Most Anchor subscribers likely received a letter from the diocese recently, explaining the need for this wonderful publication to begin a monthly run beginning in April.
There is no question for the need to transition to a monthly, and frankly, that trend is happening in newspapers across the country with secular and Catholic editions.
It does sadden me to a degree that the news media is trending toward a digital world, but as the late, great ex-Beatle George Harrison sang, “All things must pass.”
But I’d like to take this opportunity to share just what the word printed on paper means to me, not just as an Anchor staffer, but as a person.
The printed word started with the children’s books read to me at first and then read on my own once my little mind learned the fine art of deciphering words.
I was a book worm. One of the first books I borrowed from the Fall River Public Library was a book about Martians; an illustrated, delightful story. I read it to the moon (or Mars) and back! I think the borrower register at the back of the book must have had my library card on it for 90 percent of the times it was borrowed.
I can’t for the life of me remember what the book was, but if it ever creeps back into my memory, I’ll search for it on the Internet (digital media — go figure).
Later in life I became engulfed in the awesome Ray Bradbury’s “The Martian Chronicles.”
I was a regular in the basement floor of the Public Library, where the children’s books were housed. Those fond memories have remained a part of who I was and became. I do recall that after I was married I went to my parents for a visit. While there my mother received a phone call — from the Public Library! It seems I had taken a book out nearly 10 years prior and never returned it. They graciously told my mom there would be no fine and if I could please return the book.
I sensed what the call was about, and when Millie hung up, she gave me the evil eye like only Millie could. She, as graciously as she could, repeated the phone conversation. I had to chuckle and she did too. I did have the book, and after a decade-long absence, the book made its way back home. I simply forgot.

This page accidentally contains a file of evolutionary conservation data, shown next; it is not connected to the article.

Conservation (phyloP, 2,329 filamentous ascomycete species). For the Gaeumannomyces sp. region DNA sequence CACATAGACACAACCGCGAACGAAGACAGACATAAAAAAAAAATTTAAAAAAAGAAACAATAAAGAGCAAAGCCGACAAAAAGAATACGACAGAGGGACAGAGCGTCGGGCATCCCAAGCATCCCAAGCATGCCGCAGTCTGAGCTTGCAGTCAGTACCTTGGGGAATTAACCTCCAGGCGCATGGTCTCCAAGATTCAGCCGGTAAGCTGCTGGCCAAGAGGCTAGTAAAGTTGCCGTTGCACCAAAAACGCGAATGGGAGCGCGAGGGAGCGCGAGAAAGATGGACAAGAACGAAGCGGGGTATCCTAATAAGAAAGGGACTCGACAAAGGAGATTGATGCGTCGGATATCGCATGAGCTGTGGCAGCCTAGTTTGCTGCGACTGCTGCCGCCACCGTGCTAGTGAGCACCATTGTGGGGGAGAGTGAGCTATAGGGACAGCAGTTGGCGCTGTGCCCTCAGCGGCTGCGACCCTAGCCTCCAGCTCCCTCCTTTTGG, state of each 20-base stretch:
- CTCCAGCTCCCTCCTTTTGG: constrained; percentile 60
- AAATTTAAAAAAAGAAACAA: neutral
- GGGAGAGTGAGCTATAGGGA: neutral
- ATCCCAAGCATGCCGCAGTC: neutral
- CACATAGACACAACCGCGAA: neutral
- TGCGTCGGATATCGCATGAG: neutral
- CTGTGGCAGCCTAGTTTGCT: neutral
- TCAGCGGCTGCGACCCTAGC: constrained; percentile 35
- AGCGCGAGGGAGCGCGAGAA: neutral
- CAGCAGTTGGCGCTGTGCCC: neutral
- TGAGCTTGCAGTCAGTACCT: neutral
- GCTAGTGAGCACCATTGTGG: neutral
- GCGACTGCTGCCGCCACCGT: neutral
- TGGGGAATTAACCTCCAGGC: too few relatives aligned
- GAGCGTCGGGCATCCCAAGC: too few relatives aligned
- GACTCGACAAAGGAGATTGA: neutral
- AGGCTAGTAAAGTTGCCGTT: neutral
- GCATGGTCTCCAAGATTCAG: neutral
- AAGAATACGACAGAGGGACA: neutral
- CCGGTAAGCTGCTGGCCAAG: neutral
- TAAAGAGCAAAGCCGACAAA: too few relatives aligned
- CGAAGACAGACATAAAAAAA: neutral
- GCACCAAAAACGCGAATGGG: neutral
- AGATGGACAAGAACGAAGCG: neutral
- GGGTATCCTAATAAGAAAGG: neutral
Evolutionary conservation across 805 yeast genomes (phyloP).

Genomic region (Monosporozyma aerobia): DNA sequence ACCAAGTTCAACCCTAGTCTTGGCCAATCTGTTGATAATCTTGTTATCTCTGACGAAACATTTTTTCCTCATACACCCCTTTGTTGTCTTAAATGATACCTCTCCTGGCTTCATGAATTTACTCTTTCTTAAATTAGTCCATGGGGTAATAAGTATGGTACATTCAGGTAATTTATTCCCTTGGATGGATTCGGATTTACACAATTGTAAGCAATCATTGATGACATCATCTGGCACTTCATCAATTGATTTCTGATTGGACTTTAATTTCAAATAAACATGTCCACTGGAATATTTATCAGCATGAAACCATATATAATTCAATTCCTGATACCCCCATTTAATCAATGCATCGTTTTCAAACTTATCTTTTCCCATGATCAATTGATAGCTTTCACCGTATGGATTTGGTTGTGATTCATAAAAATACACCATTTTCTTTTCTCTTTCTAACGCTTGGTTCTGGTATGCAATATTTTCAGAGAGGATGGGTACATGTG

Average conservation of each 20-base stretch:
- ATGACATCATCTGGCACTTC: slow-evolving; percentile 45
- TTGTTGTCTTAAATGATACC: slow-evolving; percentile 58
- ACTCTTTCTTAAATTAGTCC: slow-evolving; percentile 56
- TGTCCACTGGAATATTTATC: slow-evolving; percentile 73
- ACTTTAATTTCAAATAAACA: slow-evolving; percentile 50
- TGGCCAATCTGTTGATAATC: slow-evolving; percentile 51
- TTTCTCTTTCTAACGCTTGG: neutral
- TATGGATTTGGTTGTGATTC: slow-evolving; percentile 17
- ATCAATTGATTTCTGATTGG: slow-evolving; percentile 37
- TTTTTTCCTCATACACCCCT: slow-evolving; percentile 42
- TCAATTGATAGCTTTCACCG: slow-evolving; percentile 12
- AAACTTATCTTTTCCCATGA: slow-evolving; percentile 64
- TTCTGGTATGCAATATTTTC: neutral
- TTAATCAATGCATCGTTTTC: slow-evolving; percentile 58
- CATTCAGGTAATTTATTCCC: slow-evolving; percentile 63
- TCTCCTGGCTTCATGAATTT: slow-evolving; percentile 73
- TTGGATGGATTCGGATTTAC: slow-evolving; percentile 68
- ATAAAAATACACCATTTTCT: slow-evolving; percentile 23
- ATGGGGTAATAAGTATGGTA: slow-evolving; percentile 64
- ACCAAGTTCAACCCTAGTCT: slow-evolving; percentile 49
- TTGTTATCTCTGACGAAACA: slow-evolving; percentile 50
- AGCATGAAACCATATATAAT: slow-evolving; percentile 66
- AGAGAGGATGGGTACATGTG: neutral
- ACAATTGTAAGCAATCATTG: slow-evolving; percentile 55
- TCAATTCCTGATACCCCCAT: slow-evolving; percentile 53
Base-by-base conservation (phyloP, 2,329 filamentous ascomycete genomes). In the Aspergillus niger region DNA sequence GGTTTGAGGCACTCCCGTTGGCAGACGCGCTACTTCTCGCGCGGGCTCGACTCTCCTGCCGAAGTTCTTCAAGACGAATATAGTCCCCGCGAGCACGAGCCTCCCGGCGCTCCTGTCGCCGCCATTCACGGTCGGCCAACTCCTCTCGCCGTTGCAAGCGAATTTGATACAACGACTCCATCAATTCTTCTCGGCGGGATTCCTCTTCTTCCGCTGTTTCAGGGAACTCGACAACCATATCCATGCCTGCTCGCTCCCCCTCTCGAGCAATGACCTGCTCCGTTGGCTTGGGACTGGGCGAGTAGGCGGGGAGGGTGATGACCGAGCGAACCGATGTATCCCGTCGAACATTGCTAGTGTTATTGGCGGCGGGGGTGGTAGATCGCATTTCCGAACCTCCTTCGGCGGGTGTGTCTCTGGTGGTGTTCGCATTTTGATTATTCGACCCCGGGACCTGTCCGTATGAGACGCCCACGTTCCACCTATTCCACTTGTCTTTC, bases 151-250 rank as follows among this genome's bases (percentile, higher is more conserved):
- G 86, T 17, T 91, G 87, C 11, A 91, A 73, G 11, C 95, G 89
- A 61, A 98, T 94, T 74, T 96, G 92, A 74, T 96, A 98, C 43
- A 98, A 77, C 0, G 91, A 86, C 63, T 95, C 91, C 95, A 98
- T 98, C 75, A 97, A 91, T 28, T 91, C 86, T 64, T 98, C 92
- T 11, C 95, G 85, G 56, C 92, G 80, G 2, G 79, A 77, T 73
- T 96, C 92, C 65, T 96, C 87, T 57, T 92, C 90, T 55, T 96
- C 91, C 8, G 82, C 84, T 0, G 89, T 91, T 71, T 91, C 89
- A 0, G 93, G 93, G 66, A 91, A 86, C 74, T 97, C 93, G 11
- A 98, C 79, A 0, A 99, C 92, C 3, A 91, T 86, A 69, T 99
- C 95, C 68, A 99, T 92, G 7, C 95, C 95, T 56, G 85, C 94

I loved reading all types of books at St. Anne’s School — English, history, science. Everything except math. My nemesis. O — one of the big reasons I majored in English at university.
My affinity for newspapers began in the mid-1960s. That’s when the sports bug had bitten me and gave me a chronic, often painful love of all sports Boston.
As a pup, I grew to enjoy the Boston Record-American, that later became the Boston Herald. I loved the tabloid size of the paper, and to me, it held the works of the greatest sports writers in the world. Better than the rival Boston Globe.
My parents didn’t buy the Record-American, since neither was a sports fan. But my pépère lived across the street from me and he and my dear Uncle Pete were huge sports fans and got the Record-American daily. I developed a routine as I grew in sports age and wisdom where I’d give pep and Uncle Pete time to digest the sports pages, then I would, when there was no school, head across the street. They knew why I was there and had the paper ready for me to sit with them, read and at times discuss.